Geekzone: technology news, blogs, forums
Guest
Welcome Guest.
You haven't logged in yet. If you don't have an account you can register now.


View this topic in a long page with up to 500 replies per page Create new topic
1 | 2 | 3 | 4
6749 posts

Uber Geek
+1 received by user: 594

Trusted

  Reply # 569446 16-Jan-2012 13:56
Send private message

Though good luck if you are on a community services card.  In the Manawatu there are 10 providers if you aren't after the community services extra discount.  Select yes I have a card and that number magically drops to only 2-3 providers.  That's pretty shameful.

People I know finally got a call 2 - 3 years after they had applied (with a community services card) in Palmerston North, by which time they had sold the house and moved on.

That said if you are going to pay someone to do it then the grant scheme is excellent given you'll get some assistance.  If you were going to DIY then maybe you'll get it installed for free sort of thing. 

To be honest I think insulation (especially ceiling) should be checked afterwards with a thermal imaging camera.  If that's not being done then honestly how do they know they have done a sufficient job?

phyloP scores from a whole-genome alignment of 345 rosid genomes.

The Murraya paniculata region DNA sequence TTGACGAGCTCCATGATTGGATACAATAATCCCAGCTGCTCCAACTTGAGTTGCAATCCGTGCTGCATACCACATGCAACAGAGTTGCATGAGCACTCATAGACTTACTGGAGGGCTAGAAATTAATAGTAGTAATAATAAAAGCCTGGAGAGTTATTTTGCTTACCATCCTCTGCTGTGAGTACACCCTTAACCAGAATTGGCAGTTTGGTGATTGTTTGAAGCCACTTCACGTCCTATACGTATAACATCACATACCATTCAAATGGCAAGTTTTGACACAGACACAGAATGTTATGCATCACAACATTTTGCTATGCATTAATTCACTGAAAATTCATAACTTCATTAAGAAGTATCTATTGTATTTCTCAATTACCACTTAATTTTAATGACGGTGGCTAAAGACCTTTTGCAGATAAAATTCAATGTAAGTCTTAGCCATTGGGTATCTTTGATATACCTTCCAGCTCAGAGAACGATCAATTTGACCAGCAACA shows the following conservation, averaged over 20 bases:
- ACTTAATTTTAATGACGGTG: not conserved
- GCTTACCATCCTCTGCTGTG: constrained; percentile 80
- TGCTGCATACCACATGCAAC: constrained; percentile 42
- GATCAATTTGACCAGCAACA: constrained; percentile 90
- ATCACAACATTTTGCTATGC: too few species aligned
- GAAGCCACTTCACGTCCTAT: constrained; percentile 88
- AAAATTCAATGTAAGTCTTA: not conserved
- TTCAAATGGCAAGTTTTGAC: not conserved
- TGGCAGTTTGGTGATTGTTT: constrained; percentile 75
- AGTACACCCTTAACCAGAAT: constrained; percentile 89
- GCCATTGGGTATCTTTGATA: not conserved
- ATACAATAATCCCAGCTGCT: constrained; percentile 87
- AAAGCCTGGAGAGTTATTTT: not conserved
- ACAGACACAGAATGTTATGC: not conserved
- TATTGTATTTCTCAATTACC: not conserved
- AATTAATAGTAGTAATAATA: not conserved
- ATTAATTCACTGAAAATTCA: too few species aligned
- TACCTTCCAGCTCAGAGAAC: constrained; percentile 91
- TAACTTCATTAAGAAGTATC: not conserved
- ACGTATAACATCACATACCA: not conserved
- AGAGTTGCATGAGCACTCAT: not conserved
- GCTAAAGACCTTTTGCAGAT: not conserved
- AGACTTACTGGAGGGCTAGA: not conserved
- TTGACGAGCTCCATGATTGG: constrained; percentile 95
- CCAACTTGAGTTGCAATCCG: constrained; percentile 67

15 posts

Geek


  Reply # 569447 16-Jan-2012 13:57
Send private message

Be careful with rigid products such as polystyrene because they are hard to get the shape right and it's very easy to get gaps where less rigid products can be squeezed and molded better into gaps.

 
 
 
 


15 posts

Geek


  Reply # 569451 16-Jan-2012 14:01
Send private message

Insulation providers from the scheme are being audited which means they get EECA auditers checking houses they have insulated providing some assurance to homeowners it is done right.

453 posts

Ultimate Geek
+1 received by user: 27


  Reply # 569482 16-Jan-2012 14:56
Send private message

I looked at doing the insulation myself, but in the end got someone to do it. With the EECA money you get from an approved installer doing the job, that makes the labour free.

The hardest part then was working out which product to go with. Stayed away from Expol due to the R value compared to the cost of the product + installation. From memory it is an R value of 1.4 compared with most of the "wool" type products starting at 1.5 and up.